Optic nerve lipidomics reveal impaired glucosylsphingosine lipids pathway in glaucoma

Muhammad Zain Chauhan, Ann Katrin Valencia, Maria Carmen Piqueras, Mabel Enriquez-Algeciras, Sanjoy K. Bhattacharya

Research output: Contribution to journalArticlepeer-review

10 Scopus citations


PURPOSE. To determine major differences in lipid profile between human control and glaucomatous optic nerve. To assess major enzymes in lipid pathway if aberration is revealed for a lipid class by profiling. METHODS. Optic nerve (ON) samples were obtained from human cadaveric donors [control (n = 11) and primary open-angle glaucoma (POAG; n = 12)]; the lipids were extracted using Bligh and Dyer methods. Control and glaucoma donors were all Caucasians age 72.3 ± 5.9 and 70.3 ± 10.5 (inclusive of both sexes), respectively. Lipids were extracted after weighing the tissue; the protein amounts in the corresponding aqueous phase of organic solvent extraction were recorded. High-resolution mass spectrometry was performed using a Q-exactive mass spectrometer coupled with an EASY-nLC 1000 liquid chromatograph instrument. Bioinformatics and statistical analysis were performed using LipidSearch v.4.1 and MetaboAnalyst 4.0/STATA 14.2. Protein amounts were determined using Bradford’s method. Western blot, ELISA, and immunohistochemistry utilized established protocols and were performed for protein quantification and localization, respectively. Additional donor tissues were utilized for Western blot, ELISA, and immunohistochemistry. RESULTS. Principal component analysis (PCA) placed control and glaucomatous ONs in two distinct groups based on analysis of lipid profiles. Total lipid, total phospholipids, total ceramide, and total sphingolipids were similar (without significant difference) between control and glaucoma. However, we found a significant increase in glucosylsphingosine in glaucoma compared to control samples. We found similar levels of glucocerebrosidase (GBA), ceramide glucosyltransferase (UGCG), decreased nonlysosomal glucocerebrosidase (GBA2), and increased lysosomal and nonlysosomal acylsphingosine amidohydrolase (ASAH1 and ASAH2) levels in glaucomatous ON compared to control. CONCLUSIONS. We found significant differences in glucosylsphingosine lipids, consistent with decreased GBA and GBA2 and increased ASAH1 and ASAH2 immunoreactivity in glaucoma, suggesting the potential impairment of sphingolipid enzymatic pathways in lysosomal and nonlysosomal cellular compartments.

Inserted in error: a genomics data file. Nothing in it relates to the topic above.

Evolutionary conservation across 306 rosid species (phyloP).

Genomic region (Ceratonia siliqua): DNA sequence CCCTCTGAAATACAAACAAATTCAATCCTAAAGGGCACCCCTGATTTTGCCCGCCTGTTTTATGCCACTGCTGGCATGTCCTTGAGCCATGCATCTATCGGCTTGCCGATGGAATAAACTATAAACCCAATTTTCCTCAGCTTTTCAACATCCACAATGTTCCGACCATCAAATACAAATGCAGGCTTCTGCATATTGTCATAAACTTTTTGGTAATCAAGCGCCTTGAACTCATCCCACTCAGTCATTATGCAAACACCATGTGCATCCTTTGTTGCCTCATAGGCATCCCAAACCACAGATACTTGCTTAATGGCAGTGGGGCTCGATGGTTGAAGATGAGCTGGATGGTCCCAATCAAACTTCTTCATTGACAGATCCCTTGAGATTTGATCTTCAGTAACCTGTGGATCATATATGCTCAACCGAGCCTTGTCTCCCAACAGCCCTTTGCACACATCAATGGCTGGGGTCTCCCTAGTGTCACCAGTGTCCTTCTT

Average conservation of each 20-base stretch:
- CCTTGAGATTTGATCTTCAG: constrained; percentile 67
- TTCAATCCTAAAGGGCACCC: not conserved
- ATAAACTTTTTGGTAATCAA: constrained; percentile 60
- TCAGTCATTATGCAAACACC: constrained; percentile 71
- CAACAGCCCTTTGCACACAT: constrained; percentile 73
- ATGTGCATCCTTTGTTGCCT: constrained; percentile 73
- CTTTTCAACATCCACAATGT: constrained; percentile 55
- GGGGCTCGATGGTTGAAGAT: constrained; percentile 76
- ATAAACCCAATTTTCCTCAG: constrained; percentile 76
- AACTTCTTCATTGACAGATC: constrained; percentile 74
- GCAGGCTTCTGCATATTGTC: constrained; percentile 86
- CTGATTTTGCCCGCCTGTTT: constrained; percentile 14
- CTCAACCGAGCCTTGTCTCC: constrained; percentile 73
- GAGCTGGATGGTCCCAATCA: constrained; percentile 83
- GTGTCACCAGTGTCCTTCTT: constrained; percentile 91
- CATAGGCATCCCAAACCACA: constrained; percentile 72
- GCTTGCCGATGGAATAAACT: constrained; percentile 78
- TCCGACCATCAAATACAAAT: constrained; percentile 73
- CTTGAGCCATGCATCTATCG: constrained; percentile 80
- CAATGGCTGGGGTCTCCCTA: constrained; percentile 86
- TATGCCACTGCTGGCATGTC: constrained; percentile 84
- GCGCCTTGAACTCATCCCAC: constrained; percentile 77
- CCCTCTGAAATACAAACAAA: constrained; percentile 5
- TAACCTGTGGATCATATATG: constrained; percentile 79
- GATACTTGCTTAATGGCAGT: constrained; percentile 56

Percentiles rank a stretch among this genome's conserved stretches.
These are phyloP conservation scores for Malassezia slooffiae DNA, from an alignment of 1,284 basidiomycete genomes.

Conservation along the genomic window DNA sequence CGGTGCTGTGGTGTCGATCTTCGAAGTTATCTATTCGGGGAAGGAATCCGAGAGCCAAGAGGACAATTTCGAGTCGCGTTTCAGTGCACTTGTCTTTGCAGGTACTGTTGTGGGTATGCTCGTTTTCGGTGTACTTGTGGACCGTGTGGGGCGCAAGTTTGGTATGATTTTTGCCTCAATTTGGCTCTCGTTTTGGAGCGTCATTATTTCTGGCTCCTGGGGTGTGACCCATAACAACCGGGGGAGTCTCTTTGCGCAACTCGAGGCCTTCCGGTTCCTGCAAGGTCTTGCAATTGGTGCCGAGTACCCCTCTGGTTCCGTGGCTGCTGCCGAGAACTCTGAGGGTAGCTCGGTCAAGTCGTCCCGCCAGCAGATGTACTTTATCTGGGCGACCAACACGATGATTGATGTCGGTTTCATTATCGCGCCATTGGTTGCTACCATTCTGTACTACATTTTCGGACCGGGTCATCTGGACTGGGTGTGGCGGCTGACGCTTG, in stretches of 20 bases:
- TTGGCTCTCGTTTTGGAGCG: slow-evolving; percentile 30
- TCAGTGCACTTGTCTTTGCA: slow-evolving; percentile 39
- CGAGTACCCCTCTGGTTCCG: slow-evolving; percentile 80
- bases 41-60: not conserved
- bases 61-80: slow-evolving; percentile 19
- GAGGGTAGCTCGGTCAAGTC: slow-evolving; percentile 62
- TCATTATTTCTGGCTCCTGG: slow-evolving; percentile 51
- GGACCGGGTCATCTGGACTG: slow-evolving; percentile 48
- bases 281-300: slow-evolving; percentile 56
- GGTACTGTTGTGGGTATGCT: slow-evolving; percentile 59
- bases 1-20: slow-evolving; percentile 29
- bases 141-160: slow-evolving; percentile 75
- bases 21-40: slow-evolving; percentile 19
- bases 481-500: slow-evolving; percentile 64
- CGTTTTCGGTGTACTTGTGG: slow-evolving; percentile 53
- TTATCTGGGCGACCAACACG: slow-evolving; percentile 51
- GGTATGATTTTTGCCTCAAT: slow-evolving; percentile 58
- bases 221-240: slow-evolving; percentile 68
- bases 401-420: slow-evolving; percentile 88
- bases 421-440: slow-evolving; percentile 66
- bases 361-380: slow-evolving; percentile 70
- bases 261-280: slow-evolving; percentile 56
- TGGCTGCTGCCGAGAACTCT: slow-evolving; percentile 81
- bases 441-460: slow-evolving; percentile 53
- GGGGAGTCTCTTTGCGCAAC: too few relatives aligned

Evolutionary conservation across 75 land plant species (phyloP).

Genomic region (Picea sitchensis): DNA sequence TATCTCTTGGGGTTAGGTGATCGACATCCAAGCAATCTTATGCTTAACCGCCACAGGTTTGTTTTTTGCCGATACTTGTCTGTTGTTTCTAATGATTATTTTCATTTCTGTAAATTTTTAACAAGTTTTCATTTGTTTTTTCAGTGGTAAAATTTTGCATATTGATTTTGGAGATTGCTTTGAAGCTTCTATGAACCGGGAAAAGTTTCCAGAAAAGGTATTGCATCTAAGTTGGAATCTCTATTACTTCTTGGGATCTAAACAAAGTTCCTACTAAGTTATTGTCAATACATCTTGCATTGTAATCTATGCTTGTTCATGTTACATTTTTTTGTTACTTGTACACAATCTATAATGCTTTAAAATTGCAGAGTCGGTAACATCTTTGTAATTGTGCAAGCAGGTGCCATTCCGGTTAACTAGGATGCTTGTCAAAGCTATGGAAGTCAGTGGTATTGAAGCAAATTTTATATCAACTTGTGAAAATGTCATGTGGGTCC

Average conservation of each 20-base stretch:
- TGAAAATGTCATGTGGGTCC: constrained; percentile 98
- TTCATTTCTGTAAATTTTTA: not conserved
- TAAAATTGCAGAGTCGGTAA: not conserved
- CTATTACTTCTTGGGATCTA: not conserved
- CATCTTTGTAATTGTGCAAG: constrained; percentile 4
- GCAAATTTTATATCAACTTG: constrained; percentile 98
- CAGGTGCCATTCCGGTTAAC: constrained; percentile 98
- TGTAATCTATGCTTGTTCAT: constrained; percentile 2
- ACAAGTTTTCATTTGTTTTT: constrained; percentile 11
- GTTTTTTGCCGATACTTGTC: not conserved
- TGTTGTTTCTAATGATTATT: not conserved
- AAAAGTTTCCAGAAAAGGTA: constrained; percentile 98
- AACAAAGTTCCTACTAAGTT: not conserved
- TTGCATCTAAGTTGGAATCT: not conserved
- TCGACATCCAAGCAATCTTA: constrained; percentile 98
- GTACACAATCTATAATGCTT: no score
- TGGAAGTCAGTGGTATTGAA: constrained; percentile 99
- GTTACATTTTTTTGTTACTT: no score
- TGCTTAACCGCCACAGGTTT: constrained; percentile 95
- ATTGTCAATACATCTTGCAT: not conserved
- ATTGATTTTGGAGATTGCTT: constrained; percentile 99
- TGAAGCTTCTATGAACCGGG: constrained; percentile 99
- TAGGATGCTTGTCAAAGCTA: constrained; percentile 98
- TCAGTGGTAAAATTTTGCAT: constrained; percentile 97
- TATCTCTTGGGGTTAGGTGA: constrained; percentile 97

Original languageEnglish (US)
Pages (from-to)1789-1798
Number of pages10
JournalInvestigative Ophthalmology and Visual Science
Issue number5
StatePublished - Apr 2019


  • Glaucoma
  • Glucosylsphingosine
  • Lipidomics
  • POAG
  • Sphingolipid metabolism

ASJC Scopus subject areas

  • Ophthalmology
  • Sensory Systems
  • Cellular and Molecular Neuroscience


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